There Can’t Just Be One Supreme Court Justice Who Believes in the Devil…

(In response to this post)

About M J Shepherd

Matthew graduated Louisiana State University in 2009 with a BA in studio art and a minor in art history. He has been drawing cartoons and comics online for several years.

  • flyb

    Wait. I thought Clarence Thomas was incapable of speech?

  • EdmondWherever

    There’s always going to be some disconnect between atheists and theists, I don’t care what progress we make. I simply cannot fathom going through life afraid of an ACTUAL boogeyman. That kind of thinking is alien in the extreme to me.

  • C.L. Honeycutt

    He communicates by nodding. Well, technically, it’s Scalia’s hand up his butt that does the nodding, Thomas’s head just moves along.

  • Rain

    Funny how you don’t exactly have to be a rocket scientist to be a Supreme Court Justice. But it helps.

  • David

    Beleif in any god automatically means beleif in devils, beleif in fairies, banshee’s and the like. There is no more chance that a christian type of god is any more likely exist than Zues, Ammon Ra etc.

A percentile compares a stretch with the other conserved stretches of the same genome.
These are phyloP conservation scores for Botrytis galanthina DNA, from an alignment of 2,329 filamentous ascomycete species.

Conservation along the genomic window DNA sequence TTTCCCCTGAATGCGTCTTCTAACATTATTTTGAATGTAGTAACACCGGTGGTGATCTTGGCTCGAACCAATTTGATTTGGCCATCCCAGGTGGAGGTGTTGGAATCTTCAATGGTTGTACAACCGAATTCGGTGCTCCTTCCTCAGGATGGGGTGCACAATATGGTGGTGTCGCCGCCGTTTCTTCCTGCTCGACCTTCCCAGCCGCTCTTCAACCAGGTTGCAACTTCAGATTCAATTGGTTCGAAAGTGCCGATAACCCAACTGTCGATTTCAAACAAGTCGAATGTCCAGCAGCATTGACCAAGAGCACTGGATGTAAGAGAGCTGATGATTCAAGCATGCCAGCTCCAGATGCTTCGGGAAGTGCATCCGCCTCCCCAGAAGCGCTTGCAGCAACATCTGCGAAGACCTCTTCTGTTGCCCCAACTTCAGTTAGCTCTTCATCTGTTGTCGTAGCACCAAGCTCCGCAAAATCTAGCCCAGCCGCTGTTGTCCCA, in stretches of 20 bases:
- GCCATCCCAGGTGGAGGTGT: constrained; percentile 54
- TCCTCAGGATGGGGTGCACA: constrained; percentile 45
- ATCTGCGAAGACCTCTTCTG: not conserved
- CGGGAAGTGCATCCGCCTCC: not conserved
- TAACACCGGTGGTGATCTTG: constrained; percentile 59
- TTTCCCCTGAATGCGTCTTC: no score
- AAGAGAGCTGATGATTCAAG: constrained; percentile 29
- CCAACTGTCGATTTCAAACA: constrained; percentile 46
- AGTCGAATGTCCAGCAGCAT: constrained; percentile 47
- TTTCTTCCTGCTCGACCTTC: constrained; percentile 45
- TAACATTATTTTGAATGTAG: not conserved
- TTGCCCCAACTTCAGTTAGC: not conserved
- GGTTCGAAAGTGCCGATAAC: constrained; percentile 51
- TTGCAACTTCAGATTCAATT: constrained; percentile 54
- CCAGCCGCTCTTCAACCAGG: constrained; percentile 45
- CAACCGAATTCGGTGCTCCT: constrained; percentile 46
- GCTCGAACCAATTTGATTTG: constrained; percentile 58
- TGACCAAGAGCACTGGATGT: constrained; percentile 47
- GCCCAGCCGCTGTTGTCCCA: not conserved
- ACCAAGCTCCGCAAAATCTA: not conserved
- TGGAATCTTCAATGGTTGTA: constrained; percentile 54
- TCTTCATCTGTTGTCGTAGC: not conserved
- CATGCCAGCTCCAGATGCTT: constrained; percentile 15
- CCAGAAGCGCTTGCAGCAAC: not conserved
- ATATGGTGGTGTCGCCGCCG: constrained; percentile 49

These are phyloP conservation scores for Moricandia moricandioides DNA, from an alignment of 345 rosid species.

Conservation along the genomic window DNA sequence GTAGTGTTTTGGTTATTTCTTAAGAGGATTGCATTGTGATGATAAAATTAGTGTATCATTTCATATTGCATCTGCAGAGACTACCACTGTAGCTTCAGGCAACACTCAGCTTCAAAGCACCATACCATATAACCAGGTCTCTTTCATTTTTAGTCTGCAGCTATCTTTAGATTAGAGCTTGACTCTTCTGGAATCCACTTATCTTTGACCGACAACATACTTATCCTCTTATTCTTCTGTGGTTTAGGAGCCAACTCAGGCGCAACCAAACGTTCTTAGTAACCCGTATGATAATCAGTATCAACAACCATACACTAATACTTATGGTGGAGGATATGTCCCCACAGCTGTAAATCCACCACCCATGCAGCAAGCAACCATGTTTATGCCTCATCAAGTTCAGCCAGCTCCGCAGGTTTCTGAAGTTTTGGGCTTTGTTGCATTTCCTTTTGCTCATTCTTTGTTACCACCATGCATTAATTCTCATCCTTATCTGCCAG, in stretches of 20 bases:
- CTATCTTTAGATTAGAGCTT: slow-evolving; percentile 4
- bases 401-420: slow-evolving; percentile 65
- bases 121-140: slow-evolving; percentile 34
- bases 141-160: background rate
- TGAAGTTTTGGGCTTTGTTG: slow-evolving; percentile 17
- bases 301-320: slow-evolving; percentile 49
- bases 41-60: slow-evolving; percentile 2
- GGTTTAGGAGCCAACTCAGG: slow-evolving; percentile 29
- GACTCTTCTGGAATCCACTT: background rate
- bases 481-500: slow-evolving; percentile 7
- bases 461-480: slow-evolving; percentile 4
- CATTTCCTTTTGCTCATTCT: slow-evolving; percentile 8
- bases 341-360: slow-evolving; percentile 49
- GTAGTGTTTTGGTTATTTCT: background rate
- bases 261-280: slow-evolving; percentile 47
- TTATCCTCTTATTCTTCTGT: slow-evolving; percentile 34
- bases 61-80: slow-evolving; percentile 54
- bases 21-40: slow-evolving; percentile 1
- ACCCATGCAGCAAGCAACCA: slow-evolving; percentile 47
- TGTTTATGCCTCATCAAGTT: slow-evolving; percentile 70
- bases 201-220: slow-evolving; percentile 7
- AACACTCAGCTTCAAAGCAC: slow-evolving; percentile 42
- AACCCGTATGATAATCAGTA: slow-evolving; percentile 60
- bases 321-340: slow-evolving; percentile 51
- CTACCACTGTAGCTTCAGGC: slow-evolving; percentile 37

Therefore beleif in all things mental like ghosts and ghouls are normal for people who beleive in gods.

  • Art_Vandelay

    I don’t get it.

  • http://abb3w.livejournal.com/ abb3w
  • JET

    It’s even more frightening that many of our legislators believe that the “end times” are here, the antichrist resides in the Whitehouse, and that this is a good thing. It’s not that Scalia and many others believe in the devil, but rather that they base their decisions (that effect all of us!) on irrational beliefs. They are in positions of authority while the “real” authority they answer to is a non-existent monster.

  • Anathema

    Clarence Thomas and Antonin Scalia almost always vote the same way on a case. Thomas has been accused of simply following Scalia rather than independently coming to his own conclusions.

  • Art_Vandelay

    Ah! Thanks.

  • UWIR

    A bit of a nitpick, but it was jarring:
    “You’re of the opinion that that the devil is real, and working to lead people away from God?”
    “That’s right. Who in this country doesn’t?”

    It should either be “You’re of the opinion…Who isn’t?” or “You believe…Who doesn’t?” As it stands, Scalia is being portrayed as asking “Who in this country doesn’t [work to lead people away from God]?


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